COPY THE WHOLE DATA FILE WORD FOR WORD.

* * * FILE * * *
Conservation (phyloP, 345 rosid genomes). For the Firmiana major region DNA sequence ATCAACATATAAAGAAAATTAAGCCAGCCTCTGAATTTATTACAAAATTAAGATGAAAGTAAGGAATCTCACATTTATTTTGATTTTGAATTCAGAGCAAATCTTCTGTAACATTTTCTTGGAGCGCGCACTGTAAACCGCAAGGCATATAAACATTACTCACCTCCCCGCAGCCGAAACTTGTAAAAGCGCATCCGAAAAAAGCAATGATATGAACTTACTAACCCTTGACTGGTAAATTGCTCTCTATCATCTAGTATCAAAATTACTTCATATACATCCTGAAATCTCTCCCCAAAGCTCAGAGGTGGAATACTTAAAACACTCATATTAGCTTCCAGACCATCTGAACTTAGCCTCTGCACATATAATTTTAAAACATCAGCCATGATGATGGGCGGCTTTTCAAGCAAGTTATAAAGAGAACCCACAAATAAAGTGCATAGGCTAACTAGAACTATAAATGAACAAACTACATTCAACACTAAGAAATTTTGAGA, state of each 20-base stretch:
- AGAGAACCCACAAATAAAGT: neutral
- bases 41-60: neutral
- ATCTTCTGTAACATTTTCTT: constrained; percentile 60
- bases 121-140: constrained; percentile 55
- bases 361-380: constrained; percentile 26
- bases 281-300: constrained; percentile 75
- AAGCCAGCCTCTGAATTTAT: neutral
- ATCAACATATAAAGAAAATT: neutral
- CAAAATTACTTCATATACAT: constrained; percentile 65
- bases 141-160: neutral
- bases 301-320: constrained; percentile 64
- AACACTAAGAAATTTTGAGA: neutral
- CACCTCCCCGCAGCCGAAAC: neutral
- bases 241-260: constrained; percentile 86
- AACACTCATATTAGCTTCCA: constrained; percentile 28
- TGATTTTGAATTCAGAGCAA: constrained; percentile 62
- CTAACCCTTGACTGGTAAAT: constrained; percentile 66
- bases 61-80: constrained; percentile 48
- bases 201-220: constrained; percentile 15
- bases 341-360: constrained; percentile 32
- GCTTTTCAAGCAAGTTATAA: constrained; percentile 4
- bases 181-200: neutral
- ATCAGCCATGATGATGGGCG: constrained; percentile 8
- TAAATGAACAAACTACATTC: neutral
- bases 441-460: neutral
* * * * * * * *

Conservation (phyloP, 345 rosid genomes). For the Firmiana major region DNA sequence ATCAACATATAAAGAAAATTAAGCCAGCCTCTGAATTTATTACAAAATTAAGATGAAAGTAAGGAATCTCACATTTATTTTGATTTTGAATTCAGAGCAAATCTTCTGTAACATTTTCTTGGAGCGCGCACTGTAAACCGCAAGGCATATAAACATTACTCACCTCCCCGCAGCCGAAACTTGTAAAAGCGCATCCGAAAAAAGCAATGATATGAACTTACTAACCCTTGACTGGTAAATTGCTCTCTATCATCTAGTATCAAAATTACTTCATATACATCCTGAAATCTCTCCCCAAAGCTCAGAGGTGGAATACTTAAAACACTCATATTAGCTTCCAGACCATCTGAACTTAGCCTCTGCACATATAATTTTAAAACATCAGCCATGATGATGGGCGGCTTTTCAAGCAAGTTATAAAGAGAACCCACAAATAAAGTGCATAGGCTAACTAGAACTATAAATGAACAAACTACATTCAACACTAAGAAATTTTGAGA, state of each 20-base stretch:
- AGAGAACCCACAAATAAAGT: neutral
- bases 41-60: neutral
- ATCTTCTGTAACATTTTCTT: constrained; percentile 60
- bases 121-140: constrained; percentile 55
- bases 361-380: constrained; percentile 26
- bases 281-300: constrained; percentile 75
- AAGCCAGCCTCTGAATTTAT: neutral
- ATCAACATATAAAGAAAATT: neutral
- CAAAATTACTTCATATACAT: constrained; percentile 65
- bases 141-160: neutral
- bases 301-320: constrained; percentile 64
- AACACTAAGAAATTTTGAGA: neutral
- CACCTCCCCGCAGCCGAAAC: neutral
- bases 241-260: constrained; percentile 86
- AACACTCATATTAGCTTCCA: constrained; percentile 28
- TGATTTTGAATTCAGAGCAA: constrained; percentile 62
- CTAACCCTTGACTGGTAAAT: constrained; percentile 66
- bases 61-80: constrained; percentile 48
- bases 201-220: constrained; percentile 15
- bases 341-360: constrained; percentile 32
- GCTTTTCAAGCAAGTTATAA: constrained; percentile 4
- bases 181-200: neutral
- ATCAGCCATGATGATGGGCG: constrained; percentile 8
- TAAATGAACAAACTACATTC: neutral
- bases 441-460: neutral